There are so many of us writing out there. There are plenty of advice blogs, writing blogs, and tips galore. You just have to Google “How to write *insert genre* stories” and you’ll have plenty to keep you busy. While I have done the same, I find that not all of them work for me. I don’t expect my little segment to be useful to everyone, but maybe you’ll find something helpful nonetheless.

Am I sharing advice?

While general advice is good, it’s still… general. Yes, you as the author must take that general advice and turn it into your own unique story. We may use the same basics but the results we produce are unique to each of us.

Think of clay. In its liquid state it is shapeless potential. That is your idea. There are techniques used to shape the clay and that is general advice. The kiln used to harden the clay is editing. Adding finishing touches like paint is your final draft.

My goal here is to show you how I turn my clay into specific pottery wares.

What genres will I be covering?

At this point there are four genre’s I’d like to focus on. This will start officially in September.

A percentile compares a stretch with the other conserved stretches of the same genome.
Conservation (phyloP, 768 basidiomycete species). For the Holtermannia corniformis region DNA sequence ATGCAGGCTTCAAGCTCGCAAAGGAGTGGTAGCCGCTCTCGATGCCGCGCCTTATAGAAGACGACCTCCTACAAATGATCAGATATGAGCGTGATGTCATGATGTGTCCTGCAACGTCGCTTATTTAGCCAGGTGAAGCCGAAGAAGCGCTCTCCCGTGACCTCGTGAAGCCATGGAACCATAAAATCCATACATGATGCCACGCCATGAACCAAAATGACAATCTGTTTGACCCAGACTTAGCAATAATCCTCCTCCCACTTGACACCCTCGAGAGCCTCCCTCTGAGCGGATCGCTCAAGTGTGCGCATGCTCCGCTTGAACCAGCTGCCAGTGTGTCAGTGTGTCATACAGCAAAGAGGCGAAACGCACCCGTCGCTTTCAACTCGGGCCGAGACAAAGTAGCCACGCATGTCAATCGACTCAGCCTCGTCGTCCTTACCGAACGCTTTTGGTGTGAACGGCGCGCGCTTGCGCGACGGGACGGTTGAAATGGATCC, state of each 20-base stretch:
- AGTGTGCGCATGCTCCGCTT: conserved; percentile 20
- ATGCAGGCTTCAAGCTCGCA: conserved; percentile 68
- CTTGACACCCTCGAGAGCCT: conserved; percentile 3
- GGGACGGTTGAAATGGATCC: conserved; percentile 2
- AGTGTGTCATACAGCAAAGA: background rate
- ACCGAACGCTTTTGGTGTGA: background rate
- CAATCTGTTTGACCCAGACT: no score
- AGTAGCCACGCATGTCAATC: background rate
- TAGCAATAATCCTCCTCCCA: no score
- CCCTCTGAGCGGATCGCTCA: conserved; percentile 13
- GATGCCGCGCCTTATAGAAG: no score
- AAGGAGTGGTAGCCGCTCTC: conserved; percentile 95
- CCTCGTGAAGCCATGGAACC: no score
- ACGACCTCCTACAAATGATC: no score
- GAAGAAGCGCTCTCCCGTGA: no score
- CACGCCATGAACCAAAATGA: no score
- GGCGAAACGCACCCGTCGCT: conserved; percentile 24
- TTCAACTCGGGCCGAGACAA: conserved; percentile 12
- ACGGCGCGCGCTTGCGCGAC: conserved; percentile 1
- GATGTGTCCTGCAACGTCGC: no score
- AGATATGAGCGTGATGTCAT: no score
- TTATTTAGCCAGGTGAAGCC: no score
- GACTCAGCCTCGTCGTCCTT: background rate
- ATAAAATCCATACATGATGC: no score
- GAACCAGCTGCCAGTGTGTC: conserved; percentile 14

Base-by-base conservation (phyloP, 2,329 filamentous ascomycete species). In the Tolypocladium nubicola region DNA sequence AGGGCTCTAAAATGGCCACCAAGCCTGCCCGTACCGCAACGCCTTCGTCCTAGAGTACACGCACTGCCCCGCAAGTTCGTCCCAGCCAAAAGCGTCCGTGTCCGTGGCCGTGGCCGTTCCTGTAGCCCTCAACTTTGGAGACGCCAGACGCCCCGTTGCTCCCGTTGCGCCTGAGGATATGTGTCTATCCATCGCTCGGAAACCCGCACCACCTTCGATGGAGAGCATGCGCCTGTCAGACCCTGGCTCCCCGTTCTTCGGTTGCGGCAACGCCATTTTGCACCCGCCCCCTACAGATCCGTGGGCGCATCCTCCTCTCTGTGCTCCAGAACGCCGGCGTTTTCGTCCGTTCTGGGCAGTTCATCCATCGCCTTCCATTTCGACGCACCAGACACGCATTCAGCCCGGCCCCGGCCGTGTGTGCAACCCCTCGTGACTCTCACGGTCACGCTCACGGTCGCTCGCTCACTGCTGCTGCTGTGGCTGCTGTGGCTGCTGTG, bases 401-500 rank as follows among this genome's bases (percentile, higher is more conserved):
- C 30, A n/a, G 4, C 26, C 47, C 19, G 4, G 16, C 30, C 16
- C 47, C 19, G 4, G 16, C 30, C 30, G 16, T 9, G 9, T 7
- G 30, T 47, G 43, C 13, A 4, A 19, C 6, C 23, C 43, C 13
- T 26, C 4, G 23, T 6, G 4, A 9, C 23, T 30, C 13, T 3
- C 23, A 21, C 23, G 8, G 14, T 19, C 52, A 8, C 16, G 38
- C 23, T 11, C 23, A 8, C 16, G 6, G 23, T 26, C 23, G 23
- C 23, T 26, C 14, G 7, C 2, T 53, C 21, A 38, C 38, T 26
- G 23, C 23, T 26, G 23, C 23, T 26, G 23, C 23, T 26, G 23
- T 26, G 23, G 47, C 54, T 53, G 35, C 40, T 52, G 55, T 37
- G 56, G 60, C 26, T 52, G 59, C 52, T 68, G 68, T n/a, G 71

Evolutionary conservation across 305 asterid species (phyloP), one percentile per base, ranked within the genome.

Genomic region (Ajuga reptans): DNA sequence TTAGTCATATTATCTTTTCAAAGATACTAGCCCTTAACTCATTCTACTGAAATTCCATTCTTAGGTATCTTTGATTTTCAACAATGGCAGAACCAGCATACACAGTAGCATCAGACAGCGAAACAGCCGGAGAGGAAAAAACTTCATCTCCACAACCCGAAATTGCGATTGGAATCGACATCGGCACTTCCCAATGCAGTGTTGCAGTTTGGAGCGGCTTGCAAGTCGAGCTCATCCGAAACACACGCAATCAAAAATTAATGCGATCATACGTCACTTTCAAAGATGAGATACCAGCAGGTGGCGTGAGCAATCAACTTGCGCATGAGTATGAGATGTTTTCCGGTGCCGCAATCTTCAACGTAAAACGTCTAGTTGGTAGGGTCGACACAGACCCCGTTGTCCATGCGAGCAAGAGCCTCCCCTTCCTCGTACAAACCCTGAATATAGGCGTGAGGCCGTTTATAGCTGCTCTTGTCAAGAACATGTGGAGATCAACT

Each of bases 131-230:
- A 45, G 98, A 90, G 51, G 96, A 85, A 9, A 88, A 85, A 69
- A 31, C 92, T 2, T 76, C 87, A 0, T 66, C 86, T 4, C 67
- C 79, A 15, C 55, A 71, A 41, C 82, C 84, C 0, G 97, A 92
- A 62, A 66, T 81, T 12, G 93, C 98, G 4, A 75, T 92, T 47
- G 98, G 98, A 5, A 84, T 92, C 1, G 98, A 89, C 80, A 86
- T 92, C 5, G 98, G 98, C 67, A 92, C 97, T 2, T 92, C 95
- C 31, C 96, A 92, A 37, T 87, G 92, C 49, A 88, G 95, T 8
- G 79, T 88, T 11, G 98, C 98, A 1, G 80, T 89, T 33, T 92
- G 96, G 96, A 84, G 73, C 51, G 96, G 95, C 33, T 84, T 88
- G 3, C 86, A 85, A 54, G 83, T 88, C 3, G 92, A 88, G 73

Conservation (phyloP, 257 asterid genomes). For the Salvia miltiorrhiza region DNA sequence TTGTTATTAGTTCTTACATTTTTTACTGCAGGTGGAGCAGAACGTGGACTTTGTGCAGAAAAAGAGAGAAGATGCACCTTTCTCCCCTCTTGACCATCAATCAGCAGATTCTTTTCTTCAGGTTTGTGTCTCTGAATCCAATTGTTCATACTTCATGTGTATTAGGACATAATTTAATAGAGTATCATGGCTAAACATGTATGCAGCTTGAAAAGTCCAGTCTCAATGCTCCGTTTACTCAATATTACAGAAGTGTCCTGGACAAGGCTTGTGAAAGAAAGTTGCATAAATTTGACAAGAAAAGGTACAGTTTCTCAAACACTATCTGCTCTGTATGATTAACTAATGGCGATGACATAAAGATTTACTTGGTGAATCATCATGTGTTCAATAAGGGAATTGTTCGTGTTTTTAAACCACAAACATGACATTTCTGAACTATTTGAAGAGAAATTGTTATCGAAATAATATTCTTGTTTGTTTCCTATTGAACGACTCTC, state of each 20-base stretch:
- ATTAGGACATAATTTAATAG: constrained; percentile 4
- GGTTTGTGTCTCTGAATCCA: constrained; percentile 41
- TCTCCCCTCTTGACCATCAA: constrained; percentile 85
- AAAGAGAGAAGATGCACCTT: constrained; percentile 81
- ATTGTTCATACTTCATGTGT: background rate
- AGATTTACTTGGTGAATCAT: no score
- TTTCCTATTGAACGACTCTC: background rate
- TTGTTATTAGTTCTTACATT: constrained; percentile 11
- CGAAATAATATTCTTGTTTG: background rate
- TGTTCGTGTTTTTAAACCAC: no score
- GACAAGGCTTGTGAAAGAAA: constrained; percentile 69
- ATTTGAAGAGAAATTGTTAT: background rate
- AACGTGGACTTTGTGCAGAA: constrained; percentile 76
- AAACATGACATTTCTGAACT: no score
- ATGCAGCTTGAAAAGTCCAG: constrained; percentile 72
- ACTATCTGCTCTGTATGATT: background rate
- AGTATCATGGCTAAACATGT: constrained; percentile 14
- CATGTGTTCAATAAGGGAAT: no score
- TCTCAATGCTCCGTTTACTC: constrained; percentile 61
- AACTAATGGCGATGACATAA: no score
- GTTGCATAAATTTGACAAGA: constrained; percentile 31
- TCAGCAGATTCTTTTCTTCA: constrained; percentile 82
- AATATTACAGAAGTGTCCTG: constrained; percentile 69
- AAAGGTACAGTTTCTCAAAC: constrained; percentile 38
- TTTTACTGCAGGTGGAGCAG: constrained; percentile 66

1. Horror
  2. Steampunk
  3. Sci-fi
  4. Fantasy

That will take me up to December. If it works well enough, I’ll work on other genres too.

What I hope to accomplish

This segment is for me as much as it is for you, dear reader. My writing processes change so much that I become inconsistent between works. Maybe that is something you deal with too, or maybe you want a different perspective. For me, it is a way to learn more about my writing style, while figuring out the fundamentals I use consistently.

I do hope you will comment your own thoughts, ideas and advice with each segment. This is for both readers and writers alike. I’m no expert so perhaps you have insights I’m lacking. Either way, I do hope we can grow together and help each other.

Now, onward to writing!

Lorraine Ambers

Writer & Queen of Daydreams